The running joke with any horror game nowadays is that inventory management is perhaps the hardest puzzle of all, and Signalis is no exception. You only have six slots to your inventory, and everything takes up space, including weapons, ammo, and key items. The lack of inventory space and auto-save is perhaps the greatest frustration to what otherwise is a fantastic first title from rose-engine. I understand that this follows the formula of classic games such as Resident Evil but it gets a tad bit excessive. You will find yourself doing an obscene amount of backtracking, whether to manually save or access your bank stash in a safe room. Obviously this wouldn’t be an issue to speedrunners or hardcore experts of the game, but this may deter newcomers and beginners to the genre. Many items you pick up, whose importance is not made known immediately, take up costly real estate in your inventory, and with only six slots, you really have to choose what’s worth picking up or be good at memorizing its location if you decide to leave it.
The intricately-drawn retro pixel art combined with the anime art style really works well in this context. The combination of low poly environments, anime cutscenes, and different points of views forms an immersive and cohesive experience. On a controller, the first person point and click sequences are way too slow, and moving the cursor from one end of the screen to the other takes forever. Sometimes it is also difficult to discern what is interactable and what is just part of the environment, as the dark and dreary colors allow objects to blend in. The game cleverly and proudly embraces the visuals of old school PlayStation 1 era titles with its grainy, and occasionally blurry graphics that naturally add tension and unease to a game of this genre. The lack of voice acting is made up by stellar audio design and an excellent soundtrack. The sound coming from every move you make effectively adds another layer of fear of what might lurk in the dark.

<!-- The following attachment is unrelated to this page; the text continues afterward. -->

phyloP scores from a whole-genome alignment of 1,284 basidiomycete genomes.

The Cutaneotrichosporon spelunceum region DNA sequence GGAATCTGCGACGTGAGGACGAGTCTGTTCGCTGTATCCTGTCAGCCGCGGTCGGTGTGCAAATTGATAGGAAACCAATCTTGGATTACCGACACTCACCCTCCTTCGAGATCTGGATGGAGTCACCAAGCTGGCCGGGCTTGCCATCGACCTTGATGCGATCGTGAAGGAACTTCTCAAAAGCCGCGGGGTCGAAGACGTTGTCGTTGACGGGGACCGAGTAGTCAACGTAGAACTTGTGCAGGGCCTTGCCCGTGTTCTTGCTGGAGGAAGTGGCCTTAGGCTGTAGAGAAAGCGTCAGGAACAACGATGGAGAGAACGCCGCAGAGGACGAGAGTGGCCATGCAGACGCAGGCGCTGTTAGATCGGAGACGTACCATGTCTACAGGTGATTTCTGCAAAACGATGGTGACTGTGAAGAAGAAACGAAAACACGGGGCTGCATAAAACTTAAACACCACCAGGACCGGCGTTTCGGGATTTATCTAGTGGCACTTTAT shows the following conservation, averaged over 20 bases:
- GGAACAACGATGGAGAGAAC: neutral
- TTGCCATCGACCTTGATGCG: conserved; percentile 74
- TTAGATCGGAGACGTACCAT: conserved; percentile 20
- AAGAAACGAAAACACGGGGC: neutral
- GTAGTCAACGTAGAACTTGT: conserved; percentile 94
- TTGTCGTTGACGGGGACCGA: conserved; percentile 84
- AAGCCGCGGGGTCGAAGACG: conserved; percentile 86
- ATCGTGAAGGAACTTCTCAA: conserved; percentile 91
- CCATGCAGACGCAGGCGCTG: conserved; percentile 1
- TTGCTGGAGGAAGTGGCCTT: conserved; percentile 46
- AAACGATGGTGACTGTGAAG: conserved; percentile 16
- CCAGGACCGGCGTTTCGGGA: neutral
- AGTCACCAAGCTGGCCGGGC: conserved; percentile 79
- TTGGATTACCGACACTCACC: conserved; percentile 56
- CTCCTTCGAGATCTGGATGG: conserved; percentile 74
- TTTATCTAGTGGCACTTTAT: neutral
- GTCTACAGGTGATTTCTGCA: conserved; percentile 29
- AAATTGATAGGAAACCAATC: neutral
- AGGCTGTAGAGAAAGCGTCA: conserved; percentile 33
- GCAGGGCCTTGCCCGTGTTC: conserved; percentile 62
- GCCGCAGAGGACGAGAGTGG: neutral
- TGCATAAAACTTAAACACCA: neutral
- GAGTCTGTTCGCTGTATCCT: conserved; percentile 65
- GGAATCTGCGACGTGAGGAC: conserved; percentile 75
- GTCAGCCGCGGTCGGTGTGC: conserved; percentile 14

The developers do a wonderful job making you feel scared without throwing cheap jump scares or horrific creatures at you, and that is rare in today’s day and age. Instead, they create a surreal atmosphere accompanied by effective visuals and sounds to keep you constantly on the edge of your seat. Uncovering the narrative and figuring out the truth behind it all only adds to this tension and mystery.
Signalis is an outstanding debut from rose-engine, featuring a unique blend of retro survival horror gameplay and an engaging yet perplexing story. It’s a game that wears its inspirations proudly on its sleeves and is a must play for any fans of the genre. Puzzles might be a little too drawn out, certain controls might be wonky, and inventory management might be a bit frustrating, but the beautiful pixel art, tense sound design, and unparalleled world building make it a journey worth experiencing.
rose-engine has created a heartfelt love letter to retro classic survival horror titles with their debut project Signalis. Despite some frustrations, it conjures up a tense experience from start to finish with its compelling narrative, immaculate atmosphere, and beautiful pixel art.
* The product in this article was sent to us by the developer/company.